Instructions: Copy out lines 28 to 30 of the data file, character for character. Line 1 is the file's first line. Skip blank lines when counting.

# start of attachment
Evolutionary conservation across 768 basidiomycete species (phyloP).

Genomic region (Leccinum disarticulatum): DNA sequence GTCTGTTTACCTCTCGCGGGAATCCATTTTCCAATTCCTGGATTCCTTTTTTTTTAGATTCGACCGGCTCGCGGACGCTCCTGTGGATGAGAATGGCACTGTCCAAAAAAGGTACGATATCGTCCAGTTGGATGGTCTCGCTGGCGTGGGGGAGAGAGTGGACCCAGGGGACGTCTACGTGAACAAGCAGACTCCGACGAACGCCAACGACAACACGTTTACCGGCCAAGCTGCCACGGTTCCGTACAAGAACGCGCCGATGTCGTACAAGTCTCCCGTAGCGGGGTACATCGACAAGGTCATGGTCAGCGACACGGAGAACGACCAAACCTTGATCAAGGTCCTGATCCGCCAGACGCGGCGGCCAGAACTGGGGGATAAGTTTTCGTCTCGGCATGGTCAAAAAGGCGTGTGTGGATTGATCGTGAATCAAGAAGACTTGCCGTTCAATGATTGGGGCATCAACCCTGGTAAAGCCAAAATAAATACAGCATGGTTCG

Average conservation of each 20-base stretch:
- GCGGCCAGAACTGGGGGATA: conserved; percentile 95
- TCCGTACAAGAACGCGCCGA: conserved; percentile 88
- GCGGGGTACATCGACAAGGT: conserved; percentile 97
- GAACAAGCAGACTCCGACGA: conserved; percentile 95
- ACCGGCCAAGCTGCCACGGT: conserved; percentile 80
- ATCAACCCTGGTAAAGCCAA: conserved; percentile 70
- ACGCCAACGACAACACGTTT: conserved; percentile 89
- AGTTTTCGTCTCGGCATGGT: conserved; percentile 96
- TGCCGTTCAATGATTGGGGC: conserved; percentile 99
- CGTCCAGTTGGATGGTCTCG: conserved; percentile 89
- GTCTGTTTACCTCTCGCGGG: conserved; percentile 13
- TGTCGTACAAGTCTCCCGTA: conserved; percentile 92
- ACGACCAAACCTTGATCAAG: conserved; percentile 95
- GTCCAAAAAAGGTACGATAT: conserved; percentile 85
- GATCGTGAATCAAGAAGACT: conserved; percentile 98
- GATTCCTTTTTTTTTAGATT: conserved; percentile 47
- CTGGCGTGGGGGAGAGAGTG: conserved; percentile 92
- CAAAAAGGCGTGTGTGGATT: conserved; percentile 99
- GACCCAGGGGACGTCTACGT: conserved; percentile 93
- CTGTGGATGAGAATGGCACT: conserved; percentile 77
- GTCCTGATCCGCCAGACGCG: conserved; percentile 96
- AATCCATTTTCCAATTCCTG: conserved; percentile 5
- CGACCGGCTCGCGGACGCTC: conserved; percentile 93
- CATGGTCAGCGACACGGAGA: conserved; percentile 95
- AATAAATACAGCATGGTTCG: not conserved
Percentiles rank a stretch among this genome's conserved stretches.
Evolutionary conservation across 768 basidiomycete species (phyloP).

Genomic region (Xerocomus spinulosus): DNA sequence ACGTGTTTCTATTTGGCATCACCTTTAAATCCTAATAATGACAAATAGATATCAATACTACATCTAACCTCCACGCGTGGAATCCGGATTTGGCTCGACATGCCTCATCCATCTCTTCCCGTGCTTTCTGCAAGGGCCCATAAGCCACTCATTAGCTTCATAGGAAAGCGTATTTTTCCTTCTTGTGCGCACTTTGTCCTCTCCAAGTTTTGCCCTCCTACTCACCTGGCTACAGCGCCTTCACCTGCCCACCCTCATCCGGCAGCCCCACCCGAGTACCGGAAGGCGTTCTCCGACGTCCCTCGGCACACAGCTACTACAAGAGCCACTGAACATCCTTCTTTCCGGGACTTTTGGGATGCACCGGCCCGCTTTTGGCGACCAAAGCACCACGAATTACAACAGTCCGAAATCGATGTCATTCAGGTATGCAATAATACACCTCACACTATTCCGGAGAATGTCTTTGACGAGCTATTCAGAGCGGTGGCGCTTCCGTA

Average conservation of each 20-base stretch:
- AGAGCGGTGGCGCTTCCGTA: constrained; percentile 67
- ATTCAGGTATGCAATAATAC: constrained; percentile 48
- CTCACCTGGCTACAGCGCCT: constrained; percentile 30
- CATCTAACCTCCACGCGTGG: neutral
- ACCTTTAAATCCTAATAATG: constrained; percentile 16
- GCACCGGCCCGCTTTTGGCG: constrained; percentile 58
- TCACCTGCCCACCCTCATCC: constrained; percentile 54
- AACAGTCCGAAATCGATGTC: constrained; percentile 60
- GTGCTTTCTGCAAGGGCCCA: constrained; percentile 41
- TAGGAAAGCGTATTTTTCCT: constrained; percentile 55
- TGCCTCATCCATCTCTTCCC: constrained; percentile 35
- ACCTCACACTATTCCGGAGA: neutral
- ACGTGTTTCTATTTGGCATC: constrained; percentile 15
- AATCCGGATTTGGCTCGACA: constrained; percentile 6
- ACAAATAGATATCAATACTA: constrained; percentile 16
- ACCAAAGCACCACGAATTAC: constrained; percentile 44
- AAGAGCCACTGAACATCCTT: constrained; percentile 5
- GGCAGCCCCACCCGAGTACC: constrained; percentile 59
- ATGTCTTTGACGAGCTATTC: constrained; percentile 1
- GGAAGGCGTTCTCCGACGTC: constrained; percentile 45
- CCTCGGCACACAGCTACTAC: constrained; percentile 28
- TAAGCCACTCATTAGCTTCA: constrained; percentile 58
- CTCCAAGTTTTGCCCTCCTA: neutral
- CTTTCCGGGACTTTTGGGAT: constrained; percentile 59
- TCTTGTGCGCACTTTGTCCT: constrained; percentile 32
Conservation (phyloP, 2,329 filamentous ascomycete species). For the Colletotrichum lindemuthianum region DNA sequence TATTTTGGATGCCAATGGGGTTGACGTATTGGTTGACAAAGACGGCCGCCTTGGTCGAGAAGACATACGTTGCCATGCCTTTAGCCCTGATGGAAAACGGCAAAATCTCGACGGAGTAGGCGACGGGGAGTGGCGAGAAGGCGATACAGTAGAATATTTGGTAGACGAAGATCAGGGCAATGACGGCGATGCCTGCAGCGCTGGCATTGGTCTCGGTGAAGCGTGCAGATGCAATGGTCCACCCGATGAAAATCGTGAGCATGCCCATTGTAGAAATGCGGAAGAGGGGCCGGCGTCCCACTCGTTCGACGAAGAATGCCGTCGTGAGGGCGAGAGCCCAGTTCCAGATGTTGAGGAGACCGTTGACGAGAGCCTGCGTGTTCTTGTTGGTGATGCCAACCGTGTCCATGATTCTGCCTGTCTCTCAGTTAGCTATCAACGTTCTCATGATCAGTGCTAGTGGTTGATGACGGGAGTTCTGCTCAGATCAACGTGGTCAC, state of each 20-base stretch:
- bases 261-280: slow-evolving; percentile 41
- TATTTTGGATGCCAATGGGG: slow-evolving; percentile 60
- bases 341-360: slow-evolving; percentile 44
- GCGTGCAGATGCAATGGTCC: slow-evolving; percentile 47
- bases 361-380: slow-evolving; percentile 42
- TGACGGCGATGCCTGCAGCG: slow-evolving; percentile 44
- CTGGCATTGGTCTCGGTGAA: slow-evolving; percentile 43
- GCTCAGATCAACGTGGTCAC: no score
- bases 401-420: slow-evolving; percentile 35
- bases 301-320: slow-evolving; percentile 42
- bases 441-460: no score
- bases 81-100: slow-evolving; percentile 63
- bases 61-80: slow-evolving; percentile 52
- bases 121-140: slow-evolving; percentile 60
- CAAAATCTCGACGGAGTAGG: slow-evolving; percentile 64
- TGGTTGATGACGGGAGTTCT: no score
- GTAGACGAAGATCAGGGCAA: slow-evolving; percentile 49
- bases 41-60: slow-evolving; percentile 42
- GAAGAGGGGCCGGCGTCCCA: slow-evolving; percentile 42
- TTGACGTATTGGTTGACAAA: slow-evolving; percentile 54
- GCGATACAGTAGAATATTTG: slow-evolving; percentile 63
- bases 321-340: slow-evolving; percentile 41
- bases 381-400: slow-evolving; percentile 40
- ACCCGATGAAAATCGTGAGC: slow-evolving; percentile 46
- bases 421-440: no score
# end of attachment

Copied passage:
- AATAAATACAGCATGGTTCG: not conserved
Percentiles rank a stretch among this genome's conserved stretches.
Evolutionary conservation across 768 basidiomycete species (phyloP).